Essentials of Evidence-Based Practice
Essentials of Evidence-Based Practice
5 hours ago
RE: Discussion – Week 3
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NURS 6052: Essentials of Evidence-Based Practice
Implementation of evidence-based practice (EBP) requires proper scientific research. Research theories, models, and frameworks exist to guide research and ensure outcomes are determined through consistent, verifiable, methods. Poilt and Beck (2017) assert that a reciprocal relationship exists between research and theories. The value of basing research on established theories, models, and frameworks is that replication establishes evidence which can be appraised and utilized as EBP. Once a theory has been established through research, that theory serves to provide a foundation for new methods. They also ensure that research can be replicated and subsequently used to influence nursing practice (Polit and Beck, 2017). This cycle of research based on theories and models expands and elevates nursing practice. Nursing research directly influences EBP and patient outcomes making it an invaluable tool.
I selected an article about weight loss maintenance, as this issue affects nearly every single type of patient care. This article was also interesting to me because it emphasized the importance of psychological factors in maintaining weight loss, and because psychiatric patients frequently struggle with their weight. The model that I chose was Pender’s health promotional model (HPM). Heydari and Khorashadizadeh (2014) contend that Pender’s HPM can be used in research that aims to determine effective factors or barriers in health promotion behaviors and that this model can detect the impacts of interventions on health management. Moreover, Pender’s HPM can be used as a comparison with other models and to determine the relationship or causality of variables associated with healthy behaviors (Heydari & Khorashadizadeh 2014).
Valek, Greenwald, and Lewis (2015) maintain that Pender’s HPM can guide clinical interventions to help clients maintain an ideal weight. Obesity is a growing health problem in the United States; by 2020 it is projected that 40% of the adult population will be overweight or obese. Increased weight comes with serious medical co-morbidities such as cardiovascular disease, type two diabetes, sleep apnea, and cancer. Approximately 21% of all healthcare dollars are spent on illness associated with being overweight. Consequently, only 20 to 26% of people who lose 10% or more of their body weight can maintain that loss over two years (Valek, Greenwald, & Lewis, 2015).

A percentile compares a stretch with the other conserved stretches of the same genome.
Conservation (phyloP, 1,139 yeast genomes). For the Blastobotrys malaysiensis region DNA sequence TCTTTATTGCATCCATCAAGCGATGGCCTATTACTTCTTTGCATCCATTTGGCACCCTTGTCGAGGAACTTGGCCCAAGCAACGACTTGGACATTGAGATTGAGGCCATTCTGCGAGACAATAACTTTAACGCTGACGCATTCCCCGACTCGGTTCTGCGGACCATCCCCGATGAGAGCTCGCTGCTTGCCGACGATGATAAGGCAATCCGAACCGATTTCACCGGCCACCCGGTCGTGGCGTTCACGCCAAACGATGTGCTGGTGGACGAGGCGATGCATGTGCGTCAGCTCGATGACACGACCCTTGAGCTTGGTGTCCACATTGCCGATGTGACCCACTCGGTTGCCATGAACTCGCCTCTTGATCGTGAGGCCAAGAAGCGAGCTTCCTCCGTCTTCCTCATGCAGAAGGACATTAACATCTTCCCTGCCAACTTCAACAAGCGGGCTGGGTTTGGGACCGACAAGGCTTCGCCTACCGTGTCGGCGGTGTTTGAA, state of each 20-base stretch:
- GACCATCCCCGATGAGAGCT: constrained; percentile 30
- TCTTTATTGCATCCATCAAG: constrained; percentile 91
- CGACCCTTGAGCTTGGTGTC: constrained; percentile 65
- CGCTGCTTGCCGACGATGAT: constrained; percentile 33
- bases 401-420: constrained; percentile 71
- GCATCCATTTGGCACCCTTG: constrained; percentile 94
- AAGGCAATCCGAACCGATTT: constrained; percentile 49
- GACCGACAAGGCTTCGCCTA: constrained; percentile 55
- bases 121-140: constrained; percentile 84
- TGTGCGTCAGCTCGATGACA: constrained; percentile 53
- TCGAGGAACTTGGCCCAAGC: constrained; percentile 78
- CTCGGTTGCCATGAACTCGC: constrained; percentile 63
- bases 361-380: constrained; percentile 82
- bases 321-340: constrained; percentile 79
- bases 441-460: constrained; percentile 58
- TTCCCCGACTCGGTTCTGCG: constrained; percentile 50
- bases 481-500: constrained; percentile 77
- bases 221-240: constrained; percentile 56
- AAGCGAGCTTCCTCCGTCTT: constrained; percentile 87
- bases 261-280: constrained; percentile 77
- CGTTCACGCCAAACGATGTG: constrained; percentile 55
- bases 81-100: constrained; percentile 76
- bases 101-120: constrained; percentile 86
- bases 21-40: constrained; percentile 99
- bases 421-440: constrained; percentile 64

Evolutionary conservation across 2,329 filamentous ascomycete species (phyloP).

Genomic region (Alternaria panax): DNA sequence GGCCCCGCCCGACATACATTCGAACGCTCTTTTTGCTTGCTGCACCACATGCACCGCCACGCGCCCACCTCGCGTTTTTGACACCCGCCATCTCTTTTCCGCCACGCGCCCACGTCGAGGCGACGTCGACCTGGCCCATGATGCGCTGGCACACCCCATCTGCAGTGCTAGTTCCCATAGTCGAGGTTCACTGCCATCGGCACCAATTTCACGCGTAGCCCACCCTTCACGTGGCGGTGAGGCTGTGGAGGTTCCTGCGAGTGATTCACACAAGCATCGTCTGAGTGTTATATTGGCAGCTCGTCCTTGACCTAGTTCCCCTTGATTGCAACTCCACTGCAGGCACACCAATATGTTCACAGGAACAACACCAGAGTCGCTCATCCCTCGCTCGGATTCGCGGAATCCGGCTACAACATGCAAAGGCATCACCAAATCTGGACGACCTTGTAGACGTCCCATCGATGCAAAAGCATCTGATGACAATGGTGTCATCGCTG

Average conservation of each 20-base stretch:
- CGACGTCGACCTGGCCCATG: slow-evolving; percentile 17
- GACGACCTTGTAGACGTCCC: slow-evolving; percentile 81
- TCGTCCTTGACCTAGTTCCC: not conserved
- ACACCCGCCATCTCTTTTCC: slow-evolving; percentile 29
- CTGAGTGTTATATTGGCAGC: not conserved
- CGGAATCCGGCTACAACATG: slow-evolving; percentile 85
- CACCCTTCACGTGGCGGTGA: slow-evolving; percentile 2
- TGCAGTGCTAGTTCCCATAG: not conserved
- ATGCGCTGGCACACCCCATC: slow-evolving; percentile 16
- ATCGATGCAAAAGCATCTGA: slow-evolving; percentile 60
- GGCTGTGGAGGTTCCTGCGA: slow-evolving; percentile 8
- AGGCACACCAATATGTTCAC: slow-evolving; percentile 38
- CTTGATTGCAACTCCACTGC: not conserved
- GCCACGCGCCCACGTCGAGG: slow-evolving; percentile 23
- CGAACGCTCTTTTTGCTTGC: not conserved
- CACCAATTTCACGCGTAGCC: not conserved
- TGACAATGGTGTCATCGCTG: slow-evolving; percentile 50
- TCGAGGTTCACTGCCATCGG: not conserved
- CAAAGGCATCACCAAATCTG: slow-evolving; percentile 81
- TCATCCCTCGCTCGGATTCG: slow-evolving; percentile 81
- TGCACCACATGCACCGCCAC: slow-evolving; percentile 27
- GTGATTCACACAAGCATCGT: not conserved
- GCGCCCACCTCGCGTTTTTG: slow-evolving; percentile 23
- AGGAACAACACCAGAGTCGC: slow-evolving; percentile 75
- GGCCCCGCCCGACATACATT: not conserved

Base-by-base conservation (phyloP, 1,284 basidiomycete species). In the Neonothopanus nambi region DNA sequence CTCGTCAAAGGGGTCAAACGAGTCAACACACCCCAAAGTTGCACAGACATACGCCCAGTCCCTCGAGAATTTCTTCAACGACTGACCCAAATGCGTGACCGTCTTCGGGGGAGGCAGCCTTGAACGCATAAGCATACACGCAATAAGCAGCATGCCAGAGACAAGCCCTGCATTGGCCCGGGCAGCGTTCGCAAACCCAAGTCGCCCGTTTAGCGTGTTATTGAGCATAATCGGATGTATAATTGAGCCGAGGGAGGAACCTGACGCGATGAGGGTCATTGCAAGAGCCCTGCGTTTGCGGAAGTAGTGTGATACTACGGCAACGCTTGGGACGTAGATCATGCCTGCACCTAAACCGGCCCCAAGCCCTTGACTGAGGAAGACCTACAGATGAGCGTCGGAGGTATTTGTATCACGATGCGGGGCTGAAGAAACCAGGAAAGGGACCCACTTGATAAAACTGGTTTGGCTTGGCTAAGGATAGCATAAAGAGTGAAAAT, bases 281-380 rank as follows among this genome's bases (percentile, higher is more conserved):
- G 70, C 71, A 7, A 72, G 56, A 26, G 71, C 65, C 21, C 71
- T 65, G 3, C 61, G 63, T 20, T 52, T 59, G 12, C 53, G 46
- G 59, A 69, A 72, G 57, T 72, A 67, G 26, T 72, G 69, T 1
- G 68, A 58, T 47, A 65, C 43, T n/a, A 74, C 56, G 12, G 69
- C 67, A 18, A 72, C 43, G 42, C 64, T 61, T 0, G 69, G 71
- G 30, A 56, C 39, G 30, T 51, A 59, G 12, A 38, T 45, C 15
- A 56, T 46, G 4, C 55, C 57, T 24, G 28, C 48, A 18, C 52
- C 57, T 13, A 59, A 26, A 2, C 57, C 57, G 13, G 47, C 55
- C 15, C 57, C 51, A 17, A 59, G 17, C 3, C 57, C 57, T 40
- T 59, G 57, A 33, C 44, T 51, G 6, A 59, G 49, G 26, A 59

Using Pender’s HPM, the author’s constructed clinical interventions to help patients with weight loss maintenance (WLM). The interventions were aimed at addressing psychological factors including internal drive, ongoing self-monitoring, long-term flexibility, positive mood and emotion, appropriate goal setting, and managing external stimuli. Pender’s HPM guided the authors to develop strategies that would help improve self-esteem, foster commitment to a plan of action, manage real and perceived barriers, recognize interpersonal and situation influences, and effectively cope with stress (Valek, Greenwald, & Lewis, 2015).
Practice recommendations for WLM regarding internal drive include assessing motives for weight loss, discussing body image, promoting positive self-talk, and providing a partnership in decision making. Self-monitoring interventions include providing patients with tools to monitor diet and exercise, promoting ownership of a new lifestyle that promotes WLM, and assisting clients in finding activities that they enjoy. Providers can assess the status of weight habits and provide feedback to enhance the long term flexibility of WLM. Screening for depression and providing education on coping with stress will help patients maintain positives moods and manage their emotions. Providers should assist patients in establishing appropriate weight loss goals. Finally, clinical interventions that help patients manage external stimuli include identification of a weight-loss mentor, and assessing how patients compare their bodies to their peers (Valek, Greenwald, & Lewis, 2015).
It should be recognized that this type of research could be used to develop even more evidenced-based clinical interventions to assist patients with WLM. It could also be used to help nurse researchers design health promotion strategies that are relevant to other clinical areas such as medication compliance, preventative screenings, and smoking cessation. Pender’s HPM is highly appealing because it empowers patients to take an active role in their wellness or lack thereof. Models that focus on health promotion guide holistic care, and foster the development of preventative services rather than reactive care. I believe that we are currently involved in a pivotal moment in medicine, a paradigm shift; we are evolving our system from reactive care to preventative care. More research is needed to help facilitate such a meaningful and necessary shift, and the nursing profession is positioned to help lead the way through research and EBP.
Heydari, A., & Khorashadizadeh, F. (2014). Pender’s health promotion model in medical research. Journal of the Pakistan Medical Association,64(9).
Polit, D. F., & Beck, C. T. (2017). Nursing research generating and assessing evidence for nursing practice. Philadelphia: Wolters Kluwer.
Valek, R. M., Greenwald, B. J., & Lewis, C. C. (2015). Psychological factors associated with weight loss maintenance. Nursing Science Quarterly,28(2), 129-135. doi:10.1177/0894318415571598
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